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Superficial Lymph Vessels of Forearm
Lymphoid System

Superficial Lymph Vessels of Forearm

Vasa lymphatica superficiales antebrachii

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Quick Facts

Location: Loose epifascial connective tissue of arm.

Drainage: Skin and subcutaneous layer of forearm.

Direction of Flow: Superficial lymph vessels of arm> lateral axillary nodes > central axillary nodes > infraclavicular nodes > subclavian trunk > right lymphatic duct (right) or thoracic duct (left).

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Description

Within the forearm there are three bundles of superficial lymph vessels that transport lymph from the skin and subcutaneous layers of the hand and forearm. The vessels are named according to their location; median, ulnar, and radial bundles. The superficial vessels do not anastomose with the deep vessels.

The median forearm bundle is the weakest and shortest of the forearm vessels. There are four to five median vessels, which join the radial and ulnar bundles in the middle third of the forearm. The median forearm vessels ascend from the adductor pollicis muscle and unite with the radial and ulnar forearm lymph vessels.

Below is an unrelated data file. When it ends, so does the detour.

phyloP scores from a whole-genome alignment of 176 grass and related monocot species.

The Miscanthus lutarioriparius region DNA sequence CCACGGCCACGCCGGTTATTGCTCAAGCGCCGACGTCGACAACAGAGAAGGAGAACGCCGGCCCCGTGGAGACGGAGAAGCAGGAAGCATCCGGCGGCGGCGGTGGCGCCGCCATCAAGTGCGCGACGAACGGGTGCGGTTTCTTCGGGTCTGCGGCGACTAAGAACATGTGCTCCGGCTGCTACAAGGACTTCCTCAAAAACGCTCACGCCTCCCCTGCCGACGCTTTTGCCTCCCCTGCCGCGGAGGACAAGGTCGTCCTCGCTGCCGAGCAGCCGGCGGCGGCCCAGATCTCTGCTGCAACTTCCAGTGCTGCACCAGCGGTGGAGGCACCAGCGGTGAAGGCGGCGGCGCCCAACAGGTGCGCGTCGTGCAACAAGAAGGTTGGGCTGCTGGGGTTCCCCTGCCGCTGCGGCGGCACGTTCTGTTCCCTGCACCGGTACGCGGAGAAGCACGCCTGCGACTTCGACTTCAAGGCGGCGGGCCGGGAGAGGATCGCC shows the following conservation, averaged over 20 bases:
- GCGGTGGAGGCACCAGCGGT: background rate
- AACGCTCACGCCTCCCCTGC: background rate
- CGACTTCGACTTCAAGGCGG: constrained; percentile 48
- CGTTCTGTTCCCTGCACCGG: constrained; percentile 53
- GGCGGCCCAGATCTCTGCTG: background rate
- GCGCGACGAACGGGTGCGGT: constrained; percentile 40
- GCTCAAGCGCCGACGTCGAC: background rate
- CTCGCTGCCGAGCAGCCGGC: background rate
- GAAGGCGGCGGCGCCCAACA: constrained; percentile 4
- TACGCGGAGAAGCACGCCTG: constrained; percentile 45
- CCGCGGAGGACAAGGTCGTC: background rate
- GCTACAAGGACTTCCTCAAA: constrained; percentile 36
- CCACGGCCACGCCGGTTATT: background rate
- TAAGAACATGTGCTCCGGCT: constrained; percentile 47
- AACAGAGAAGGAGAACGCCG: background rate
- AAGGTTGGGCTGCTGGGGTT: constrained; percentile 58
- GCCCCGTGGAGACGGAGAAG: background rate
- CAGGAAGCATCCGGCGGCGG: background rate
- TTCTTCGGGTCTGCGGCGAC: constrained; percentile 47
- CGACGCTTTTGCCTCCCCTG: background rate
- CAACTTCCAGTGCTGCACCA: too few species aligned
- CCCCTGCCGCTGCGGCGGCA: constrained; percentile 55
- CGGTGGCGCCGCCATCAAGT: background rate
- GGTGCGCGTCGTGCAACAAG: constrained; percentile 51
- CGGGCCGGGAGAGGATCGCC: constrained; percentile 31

There are six to eight radial lymph vessels in the forearm. They wind around the radial side of the forearm and unite with the ulnar bundles at the elbow joint and travel to the superficial cubital lymph node.

There are ten to twelve ulnar lymph vessels in the forearm. Some superficial ulnar lymph vessels travel through the brachial hiatus and continue as the deep brachial lymph vessels in the arm. Others wind around the ulnar side of the forearm and unite with the radial bundles at the elbow joint and proceed into the superficial cubital lymph node.

Learn more about this topic from other Elsevier products

Lymph Vessel

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Lymph vessels drain fluid from tissue, which then enters the lymph nodes via afferent lymphatic vessels [23].

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